Mayor Watson offers clarification on township’s open space fund as Cedar Run faces possible closure

Mayor Chuck Watson published the following letter on the township's Facebook page as requests on social media flood for the township to partially fund Woodford Cedar Run Wildlife Refuge.

A basket of handmade animals, some of whom represent residents at the refuge, welcome attendees in the meeting space (Krystal Nurse/The Sun).

The following message was posted on Medford Township’s official Facebook page:

As a lifelong resident of Medford, I personally appreciate what Woodford’s Cedar Run Wildlife Refuge does for our community and the region. I believe I can speak for the rest of Medford’s council members when I say that I know they feel the same.

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Medford will collect $731,157.00 from the open space tax levy in 2020. Medford has annual obligations and will spend $1,105,371.00 from the open space tax fund in 2020. These annual obligations consist mainly of debt service related to prior open space acquisitions.

Medford also has a reserve in the open space fund of approximately $3.3M The reason for the reserve is to bridge the gap of $400K between the open space tax collected and the obligations to be paid from the fund every year. Without the reserve we would have to raise the open space tax rate to meet our annual obligations.

In addition to the annual obligations that are paid from the open space fund the remainder of the reserve is allocated to other open space needs that will have a long-term positive impact on Medford as well as maintenance of our existing recreation facilities and parks.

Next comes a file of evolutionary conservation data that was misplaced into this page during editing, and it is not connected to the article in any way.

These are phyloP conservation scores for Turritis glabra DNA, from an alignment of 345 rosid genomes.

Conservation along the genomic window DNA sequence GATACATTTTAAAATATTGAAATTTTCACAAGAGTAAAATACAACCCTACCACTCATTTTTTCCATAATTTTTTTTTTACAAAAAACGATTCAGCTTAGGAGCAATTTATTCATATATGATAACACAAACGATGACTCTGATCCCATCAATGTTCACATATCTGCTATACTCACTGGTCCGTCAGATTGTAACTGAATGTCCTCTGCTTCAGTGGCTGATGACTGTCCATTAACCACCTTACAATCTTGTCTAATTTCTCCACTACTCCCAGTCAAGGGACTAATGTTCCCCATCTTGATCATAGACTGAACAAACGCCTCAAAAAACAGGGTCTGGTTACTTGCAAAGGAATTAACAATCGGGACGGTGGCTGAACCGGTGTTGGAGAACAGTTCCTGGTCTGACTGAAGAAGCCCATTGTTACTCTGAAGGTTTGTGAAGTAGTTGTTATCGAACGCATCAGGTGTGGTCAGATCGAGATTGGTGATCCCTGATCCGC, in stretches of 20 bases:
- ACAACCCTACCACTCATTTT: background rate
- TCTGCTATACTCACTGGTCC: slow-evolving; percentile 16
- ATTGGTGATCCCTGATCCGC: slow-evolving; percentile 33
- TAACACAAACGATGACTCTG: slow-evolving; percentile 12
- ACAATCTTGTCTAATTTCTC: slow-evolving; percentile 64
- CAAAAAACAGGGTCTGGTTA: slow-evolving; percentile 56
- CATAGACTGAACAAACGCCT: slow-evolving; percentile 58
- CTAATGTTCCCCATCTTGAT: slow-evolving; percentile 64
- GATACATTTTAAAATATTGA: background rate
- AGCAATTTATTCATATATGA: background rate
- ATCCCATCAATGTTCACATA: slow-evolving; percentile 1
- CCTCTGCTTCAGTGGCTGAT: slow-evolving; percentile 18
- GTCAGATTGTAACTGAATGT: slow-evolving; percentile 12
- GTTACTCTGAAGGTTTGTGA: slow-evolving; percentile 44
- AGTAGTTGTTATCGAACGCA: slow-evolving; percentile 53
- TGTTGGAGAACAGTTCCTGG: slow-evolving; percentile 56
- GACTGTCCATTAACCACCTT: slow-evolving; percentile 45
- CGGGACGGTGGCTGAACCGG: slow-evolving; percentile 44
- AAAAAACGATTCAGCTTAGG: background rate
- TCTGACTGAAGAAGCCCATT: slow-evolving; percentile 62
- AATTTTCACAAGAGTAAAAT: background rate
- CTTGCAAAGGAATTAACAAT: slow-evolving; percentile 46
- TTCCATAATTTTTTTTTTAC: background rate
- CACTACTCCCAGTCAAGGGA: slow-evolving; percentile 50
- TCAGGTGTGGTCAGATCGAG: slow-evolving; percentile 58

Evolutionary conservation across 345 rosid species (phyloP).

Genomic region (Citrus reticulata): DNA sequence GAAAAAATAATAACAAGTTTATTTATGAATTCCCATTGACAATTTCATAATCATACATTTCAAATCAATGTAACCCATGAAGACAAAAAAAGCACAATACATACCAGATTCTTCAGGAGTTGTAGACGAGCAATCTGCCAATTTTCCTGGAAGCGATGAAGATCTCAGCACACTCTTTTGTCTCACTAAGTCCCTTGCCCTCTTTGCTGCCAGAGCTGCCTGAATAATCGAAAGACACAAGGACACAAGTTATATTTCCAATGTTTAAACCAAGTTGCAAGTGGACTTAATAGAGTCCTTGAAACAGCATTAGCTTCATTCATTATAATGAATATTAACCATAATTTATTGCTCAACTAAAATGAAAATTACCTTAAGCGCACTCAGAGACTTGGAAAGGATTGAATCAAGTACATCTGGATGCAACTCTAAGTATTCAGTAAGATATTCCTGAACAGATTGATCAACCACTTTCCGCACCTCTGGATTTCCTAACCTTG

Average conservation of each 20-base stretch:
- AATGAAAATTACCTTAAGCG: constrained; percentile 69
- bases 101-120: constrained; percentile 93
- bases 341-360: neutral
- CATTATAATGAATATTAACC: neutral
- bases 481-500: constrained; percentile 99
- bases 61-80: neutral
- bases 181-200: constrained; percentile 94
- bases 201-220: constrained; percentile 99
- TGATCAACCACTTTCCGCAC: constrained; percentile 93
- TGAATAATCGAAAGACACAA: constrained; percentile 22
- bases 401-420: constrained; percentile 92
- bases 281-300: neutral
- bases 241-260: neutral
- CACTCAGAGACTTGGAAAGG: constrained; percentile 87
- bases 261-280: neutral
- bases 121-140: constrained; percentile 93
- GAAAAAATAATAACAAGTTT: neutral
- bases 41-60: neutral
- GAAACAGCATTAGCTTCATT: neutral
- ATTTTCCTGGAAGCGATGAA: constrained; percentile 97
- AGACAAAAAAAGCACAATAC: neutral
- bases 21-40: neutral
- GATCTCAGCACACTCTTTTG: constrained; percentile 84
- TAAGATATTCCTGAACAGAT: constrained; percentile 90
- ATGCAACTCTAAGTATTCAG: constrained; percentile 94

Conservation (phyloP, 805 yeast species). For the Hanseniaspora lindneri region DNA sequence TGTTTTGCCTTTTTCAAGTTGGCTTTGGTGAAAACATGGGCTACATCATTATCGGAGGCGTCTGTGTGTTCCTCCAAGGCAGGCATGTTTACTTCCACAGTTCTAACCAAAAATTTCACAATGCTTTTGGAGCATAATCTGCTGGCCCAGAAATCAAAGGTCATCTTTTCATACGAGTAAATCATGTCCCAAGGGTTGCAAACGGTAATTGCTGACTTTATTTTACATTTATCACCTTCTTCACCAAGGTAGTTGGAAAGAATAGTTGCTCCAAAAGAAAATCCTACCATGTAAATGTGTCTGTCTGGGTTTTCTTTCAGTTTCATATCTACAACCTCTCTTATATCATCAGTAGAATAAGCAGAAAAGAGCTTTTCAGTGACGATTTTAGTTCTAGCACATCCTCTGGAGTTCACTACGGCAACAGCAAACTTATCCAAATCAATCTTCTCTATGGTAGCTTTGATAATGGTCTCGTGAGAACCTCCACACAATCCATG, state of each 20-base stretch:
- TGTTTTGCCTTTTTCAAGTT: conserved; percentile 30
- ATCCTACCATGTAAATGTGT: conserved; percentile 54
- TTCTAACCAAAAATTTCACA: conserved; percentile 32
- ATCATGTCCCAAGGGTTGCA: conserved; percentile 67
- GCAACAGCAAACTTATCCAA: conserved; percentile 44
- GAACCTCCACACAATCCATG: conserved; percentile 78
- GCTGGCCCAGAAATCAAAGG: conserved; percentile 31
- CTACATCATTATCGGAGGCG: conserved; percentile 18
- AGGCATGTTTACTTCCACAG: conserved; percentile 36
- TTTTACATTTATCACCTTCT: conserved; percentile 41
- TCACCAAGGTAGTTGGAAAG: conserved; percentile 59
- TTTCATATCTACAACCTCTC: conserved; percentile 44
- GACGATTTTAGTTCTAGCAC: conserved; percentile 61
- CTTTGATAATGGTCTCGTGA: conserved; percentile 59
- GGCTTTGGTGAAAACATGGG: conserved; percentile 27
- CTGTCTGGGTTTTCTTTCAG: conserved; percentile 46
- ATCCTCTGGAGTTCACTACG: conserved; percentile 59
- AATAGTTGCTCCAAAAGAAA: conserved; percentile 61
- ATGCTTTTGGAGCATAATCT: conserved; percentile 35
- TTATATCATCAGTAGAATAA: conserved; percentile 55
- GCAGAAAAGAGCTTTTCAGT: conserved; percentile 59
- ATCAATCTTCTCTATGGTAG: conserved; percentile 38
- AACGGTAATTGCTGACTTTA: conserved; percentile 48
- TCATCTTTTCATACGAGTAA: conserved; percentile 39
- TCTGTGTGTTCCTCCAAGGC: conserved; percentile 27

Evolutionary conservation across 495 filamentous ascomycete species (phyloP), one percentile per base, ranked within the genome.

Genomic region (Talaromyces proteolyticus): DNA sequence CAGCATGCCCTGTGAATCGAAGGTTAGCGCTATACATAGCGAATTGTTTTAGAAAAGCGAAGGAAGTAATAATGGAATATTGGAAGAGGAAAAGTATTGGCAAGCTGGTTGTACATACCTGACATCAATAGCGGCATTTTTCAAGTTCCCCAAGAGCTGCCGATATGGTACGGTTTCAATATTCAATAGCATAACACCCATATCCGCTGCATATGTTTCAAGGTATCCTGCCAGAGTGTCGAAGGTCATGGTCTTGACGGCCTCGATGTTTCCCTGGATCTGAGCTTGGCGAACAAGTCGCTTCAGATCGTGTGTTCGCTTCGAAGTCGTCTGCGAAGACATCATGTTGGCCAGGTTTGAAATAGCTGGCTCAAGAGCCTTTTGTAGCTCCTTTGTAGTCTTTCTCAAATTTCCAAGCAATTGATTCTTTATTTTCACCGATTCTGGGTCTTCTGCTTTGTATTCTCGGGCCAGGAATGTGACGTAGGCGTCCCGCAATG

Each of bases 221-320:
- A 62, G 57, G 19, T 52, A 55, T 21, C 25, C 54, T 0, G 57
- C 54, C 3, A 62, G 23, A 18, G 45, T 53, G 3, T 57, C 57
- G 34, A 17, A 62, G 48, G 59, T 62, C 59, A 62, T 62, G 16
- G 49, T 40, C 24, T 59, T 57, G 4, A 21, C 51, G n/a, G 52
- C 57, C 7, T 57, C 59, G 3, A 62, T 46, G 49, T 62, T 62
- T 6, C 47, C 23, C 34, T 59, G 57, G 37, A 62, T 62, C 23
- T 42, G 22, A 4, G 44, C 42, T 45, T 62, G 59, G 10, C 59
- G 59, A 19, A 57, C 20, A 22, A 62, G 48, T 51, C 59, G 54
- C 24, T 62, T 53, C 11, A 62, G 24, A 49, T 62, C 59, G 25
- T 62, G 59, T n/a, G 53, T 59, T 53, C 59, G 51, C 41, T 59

There is a bigger picture that must be considered when deciding to expend open space funds. It isn’t always about numbers on a financial statement or the balance in an account. It is the Township’s long-term obligations, plans, and goals that must be taken into account. Medford’s Town Council takes very seriously the obligation to manage the finances entrusted to us by our residents.

In 1997 the Cedar Run Wildlife Refuge was paid $900,492 by the New Jersey Department of Environmental Protection for a Deed of Conversation Restriction. The Deed of Conservation Restriction provides that the property must be maintained in a natural state and can only be used for conservation and recreation purposes, including the wildlife refuge, in perpetuity. It should also be noted that Cedar Run Wildlife Refuge is exempt from all local property taxes.

Last week the Township’s Solicitor was asked to review the request made for open space funds by Cedar Run Wildlife Refuge. His legal opinion is that open space funds collected by the Township can only be used to acquire or maintain property that the Township will own or has a right to acquire. The State of New Jersey has already purchased the rights to the property owned by the Cedar Run Wildlife Refuge. Since the rights to the property have already been acquired by the State of New Jersey, the Township cannot use open space funds to acquire the property by either purchase or acquiring the rights to the property by deed restriction. Furthermore, open space funds are not permitted to be donated to a third party nor can the funds be used for operating expenses of a third party. The Township cannot donate taxpayer funded open space funds to a nonprofit organization for operating expenses. I reached out yesterday to Cedar Run’s Executive Director, Dennis Miranda, and discussed this legal opinion with him.

Cedar Run, as well as most of Medford’s organizations and businesses, are struggling as we wade through these uncharted times. We all hope that you will consider supporting our amazing non-profits, like Cedar Run, as well as shopping local to support our businesses.

Chuck Watson
Mayor, Medford Township

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